A gunman and suicide bomber believed to be affiliated with the jihadist terror group Boko Haram attacked northern Nigeria’s College of Administrative and Business Studies (CABS) in Potiskum on Friday, injuring several students struggling to escape the blast and bringing into question Nigerian military claims that Boko Haram’s grip on the nation’s north is loosening.
Nigeria’s Vanguard newspaper reports that the incident occurred in the Postikum business school in Yobe state, in the nation’s north–west of Borno state, the terror group’s stronghold. A gunman armed with an AK47 attempted to storm the gate of the school, shooting indiscriminately at those on the other side. Frustrated with his partner’s inability to break down the gate, and noticing that ammunition in the AK47 was running low, the man driving the car equipped with an improvised explosive device (IED) blew himself up.
The BBC recalls the scene appearing very similar to the April attack on Kenya’s Garissa University by the Somali jihadist group al-Shabaab, with students jumping “out of windows and over walls” to avoid bullets. While six injuries–the most serious ones–were inflicted by gunfire, many of the other injuries, numbering in the dozens, were caused by panicked attempts to escape through windows and tight spaces in the school.
The Garissa attack involved four gunmen and no explosives. The men stormed the campus and divided the Christian students from the Muslim students, killing the Christians. Before Kenyan police forces arrived on campus hours later, 148 students were killed.
Both the BBC and Vanguard note that no group has taken responsibility for the attack in Postikum, but the two men are believed to be Boko Haram terrorists.
Boko Haram, which recently changed its name to the Islamic State West Africa Province (ISWAP), has reportedly suffered major setbacks in the past month. The Nigerian military has flooded the dense Sambisa forest, believed to be the last major stronghold of Boko Haram terrorists, and liberated upwards of 500 girls and women who had been abducted from towns ravaged by Boko Haram over the past year. Witnesses of the rescue say the terrorists began stoning girls to death when they realized that soldiers were closing in on them and their rescue was inevitable. Several hostages died in rescue attempts.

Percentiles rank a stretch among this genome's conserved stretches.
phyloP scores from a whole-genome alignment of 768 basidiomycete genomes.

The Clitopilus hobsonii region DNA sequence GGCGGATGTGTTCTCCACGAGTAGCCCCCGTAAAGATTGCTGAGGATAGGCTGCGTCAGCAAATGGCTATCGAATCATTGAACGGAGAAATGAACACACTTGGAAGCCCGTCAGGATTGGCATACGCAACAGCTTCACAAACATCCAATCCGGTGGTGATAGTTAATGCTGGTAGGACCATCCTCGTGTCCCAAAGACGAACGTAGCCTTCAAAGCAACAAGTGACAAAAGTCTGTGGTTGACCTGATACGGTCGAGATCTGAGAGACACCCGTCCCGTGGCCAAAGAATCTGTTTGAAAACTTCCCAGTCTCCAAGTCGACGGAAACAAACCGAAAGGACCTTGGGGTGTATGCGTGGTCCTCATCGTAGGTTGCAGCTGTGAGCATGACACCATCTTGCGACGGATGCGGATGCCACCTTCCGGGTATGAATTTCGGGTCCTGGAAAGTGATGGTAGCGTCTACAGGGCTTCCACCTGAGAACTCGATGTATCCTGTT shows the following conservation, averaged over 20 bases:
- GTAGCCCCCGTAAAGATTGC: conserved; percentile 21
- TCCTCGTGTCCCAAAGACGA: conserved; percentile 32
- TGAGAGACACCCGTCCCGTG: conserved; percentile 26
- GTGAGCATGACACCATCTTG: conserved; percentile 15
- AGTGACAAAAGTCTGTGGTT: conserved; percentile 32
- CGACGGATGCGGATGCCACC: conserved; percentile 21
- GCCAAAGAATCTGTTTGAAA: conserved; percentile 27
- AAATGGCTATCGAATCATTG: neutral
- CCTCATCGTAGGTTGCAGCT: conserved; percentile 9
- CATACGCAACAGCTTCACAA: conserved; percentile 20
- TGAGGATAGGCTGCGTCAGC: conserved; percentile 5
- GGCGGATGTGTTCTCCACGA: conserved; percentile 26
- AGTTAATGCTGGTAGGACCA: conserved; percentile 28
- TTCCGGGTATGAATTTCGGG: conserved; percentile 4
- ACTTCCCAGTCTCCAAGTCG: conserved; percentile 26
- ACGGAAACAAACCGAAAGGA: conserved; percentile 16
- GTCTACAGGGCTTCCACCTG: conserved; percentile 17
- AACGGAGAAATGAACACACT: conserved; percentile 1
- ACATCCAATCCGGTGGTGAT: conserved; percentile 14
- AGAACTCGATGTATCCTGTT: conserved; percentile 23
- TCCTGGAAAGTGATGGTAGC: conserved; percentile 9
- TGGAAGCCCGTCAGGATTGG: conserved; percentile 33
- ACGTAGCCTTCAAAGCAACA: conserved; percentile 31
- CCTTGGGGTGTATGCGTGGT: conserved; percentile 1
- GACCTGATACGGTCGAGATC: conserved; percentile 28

Witnesses also say, however, that in the last days before they were rescued, their captors were showing obvious signs of fatigue and were severely underarmed to face Nigerian and coalition military forces. Vanguard describes Boko Haram as being “in disarray,” with many fleeing the forest to find refuge elsewhere.
The attack in Yobe state, far from the Sambisa forest, may be an indication that the group has splintered, with terrorists committing final desperate attacks to keep the group alive. Boko Haram leader Abubakar Shekau remains at large, however, and the government vigilant of the possibility of future attacks.
Postikum has been the target of attacks before, being one of the major economic centers of Yobe state and home to a number of schools, natural enemies of a group whose name roughly translates to “Western education is sin.” In November 2014, a suicide bomber struck the Government Senior Science School in the city, killing and injuring a significant number of students. While no group took credit for the attack, officials believed the bomber was a member of Boko Haram. A similar attack occurred on the city’s Church of Christ in December 2012, also believed to be the work of radical jihadists.